Trigrad Gorge is an immense piece of geology, with the Trigradska River disappearing into the Devil’s Throat cave system, only to emerge 300 metres further down the valley. However, it had been noticed that no detritus from the rushing water emerged with it, leading to suspicions that the lower watercourse wasn’t the same river. Tests with dye revealed that it was though, even though the dye took 2.5 hours to re-appear. To try and solve this mystery, two divers entered the cave system to explore the labyrinth – never to surface again: their bodies were never found. This fuelled local superstitions that the Devil’s Throat was actually the portal used by Orpheus in his descent to the underworld and led to the plethora of restaurants and hotels in the area called ‘The Orpheus.’

Hunkering down in a perilous lay-by at the end of a tunnel cut through the sheer edge of the gorge, we waited below what was believed to be the nest site: a T-shaped slash in the rocks with the two entrances required by our quarry, the elusive and downright weird Wallcreeper. And we waited…and waited. Minko’s face was beginning to look serious, like it did when his target didn’t appear at other times on the trip. Ravens and Peregrines provided warm-up entertainment – but where was Elvis? Had the nest site been rejected as too close to the parties of Euro eco-tourists, which must continually stop here?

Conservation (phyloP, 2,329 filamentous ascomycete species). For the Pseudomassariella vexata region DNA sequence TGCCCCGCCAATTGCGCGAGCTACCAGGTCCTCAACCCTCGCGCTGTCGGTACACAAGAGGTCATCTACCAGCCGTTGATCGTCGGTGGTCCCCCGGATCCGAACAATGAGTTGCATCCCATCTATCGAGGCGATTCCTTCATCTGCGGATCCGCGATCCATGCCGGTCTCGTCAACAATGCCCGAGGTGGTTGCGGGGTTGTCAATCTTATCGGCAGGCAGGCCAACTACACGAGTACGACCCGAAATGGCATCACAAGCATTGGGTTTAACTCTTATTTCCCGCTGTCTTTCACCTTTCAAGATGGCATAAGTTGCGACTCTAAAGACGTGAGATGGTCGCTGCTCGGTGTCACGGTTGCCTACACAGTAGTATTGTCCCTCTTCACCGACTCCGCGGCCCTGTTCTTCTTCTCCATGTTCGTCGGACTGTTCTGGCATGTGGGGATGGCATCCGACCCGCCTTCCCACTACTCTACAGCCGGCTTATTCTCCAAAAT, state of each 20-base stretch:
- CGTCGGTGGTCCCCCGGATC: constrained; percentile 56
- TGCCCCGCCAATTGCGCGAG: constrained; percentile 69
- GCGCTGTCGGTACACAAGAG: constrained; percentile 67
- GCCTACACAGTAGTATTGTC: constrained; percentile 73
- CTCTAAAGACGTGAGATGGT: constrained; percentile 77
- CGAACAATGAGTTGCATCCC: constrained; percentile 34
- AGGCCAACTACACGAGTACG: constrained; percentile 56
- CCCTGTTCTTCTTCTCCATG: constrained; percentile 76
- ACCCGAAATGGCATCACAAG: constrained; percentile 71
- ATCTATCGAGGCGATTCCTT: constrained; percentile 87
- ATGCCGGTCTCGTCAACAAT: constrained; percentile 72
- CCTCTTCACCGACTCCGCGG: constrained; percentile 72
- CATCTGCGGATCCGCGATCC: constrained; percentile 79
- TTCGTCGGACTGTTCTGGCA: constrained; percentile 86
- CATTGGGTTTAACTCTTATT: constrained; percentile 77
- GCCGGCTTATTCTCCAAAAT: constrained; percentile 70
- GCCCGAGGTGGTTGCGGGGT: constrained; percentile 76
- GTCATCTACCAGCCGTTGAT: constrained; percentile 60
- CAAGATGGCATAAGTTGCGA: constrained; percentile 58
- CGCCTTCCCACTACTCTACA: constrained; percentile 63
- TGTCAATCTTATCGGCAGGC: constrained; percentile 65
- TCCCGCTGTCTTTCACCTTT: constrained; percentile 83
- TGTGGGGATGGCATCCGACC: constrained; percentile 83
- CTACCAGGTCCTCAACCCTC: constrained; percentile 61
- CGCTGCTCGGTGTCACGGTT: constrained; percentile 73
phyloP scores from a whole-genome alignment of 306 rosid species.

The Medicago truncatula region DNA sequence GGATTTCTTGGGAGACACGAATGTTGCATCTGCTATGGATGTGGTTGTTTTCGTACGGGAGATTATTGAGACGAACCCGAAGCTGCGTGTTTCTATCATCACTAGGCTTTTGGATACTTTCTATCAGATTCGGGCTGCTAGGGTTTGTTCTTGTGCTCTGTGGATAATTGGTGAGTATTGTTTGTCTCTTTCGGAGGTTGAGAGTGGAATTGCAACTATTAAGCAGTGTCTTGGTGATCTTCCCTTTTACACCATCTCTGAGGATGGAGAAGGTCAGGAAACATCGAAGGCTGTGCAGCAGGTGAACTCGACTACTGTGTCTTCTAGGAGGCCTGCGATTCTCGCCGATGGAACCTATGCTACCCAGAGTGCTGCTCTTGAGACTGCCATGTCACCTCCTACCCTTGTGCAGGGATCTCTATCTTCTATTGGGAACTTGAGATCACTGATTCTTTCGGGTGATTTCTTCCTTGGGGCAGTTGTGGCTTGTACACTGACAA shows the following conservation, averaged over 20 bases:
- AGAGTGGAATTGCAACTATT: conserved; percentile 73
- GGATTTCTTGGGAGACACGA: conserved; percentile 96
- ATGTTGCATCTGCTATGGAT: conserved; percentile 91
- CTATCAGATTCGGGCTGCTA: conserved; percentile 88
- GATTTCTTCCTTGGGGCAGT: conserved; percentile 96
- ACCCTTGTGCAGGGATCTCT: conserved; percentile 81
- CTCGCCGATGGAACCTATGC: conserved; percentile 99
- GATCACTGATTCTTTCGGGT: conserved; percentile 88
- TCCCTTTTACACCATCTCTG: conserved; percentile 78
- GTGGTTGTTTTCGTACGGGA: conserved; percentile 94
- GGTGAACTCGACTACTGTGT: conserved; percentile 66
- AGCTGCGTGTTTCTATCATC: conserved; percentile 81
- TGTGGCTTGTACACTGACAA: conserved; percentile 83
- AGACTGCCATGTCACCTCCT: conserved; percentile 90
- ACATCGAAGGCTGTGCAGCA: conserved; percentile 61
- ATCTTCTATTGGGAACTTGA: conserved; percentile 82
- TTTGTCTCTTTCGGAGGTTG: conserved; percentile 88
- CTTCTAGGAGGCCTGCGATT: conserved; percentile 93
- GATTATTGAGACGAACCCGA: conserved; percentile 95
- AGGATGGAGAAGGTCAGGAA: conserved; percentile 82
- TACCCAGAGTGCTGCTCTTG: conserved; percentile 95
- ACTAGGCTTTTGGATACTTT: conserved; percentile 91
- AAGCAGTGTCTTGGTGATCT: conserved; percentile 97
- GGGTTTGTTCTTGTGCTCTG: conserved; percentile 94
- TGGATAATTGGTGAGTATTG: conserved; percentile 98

Then a shout – ‘up there!’ Bins shot up to the peak of the opposite rock face, with trees somehow finding a foothold in the sheer rock. Some saw it, some didn’t! But perhaps this bird knew the ropes – keep them waiting, build the tension, then – with flits of moth-like wings – give them a glimpse, before bouncing from face to face, finally to step into the spotlight, right opposite our viewpoint. More Alice Cooper than Elvis really. Scopes, bins and cameras – just what he wanted! Flashes of crimson wings, a curved beak – across he came, before rounding an edge. Priceless views of the top bird of the trip.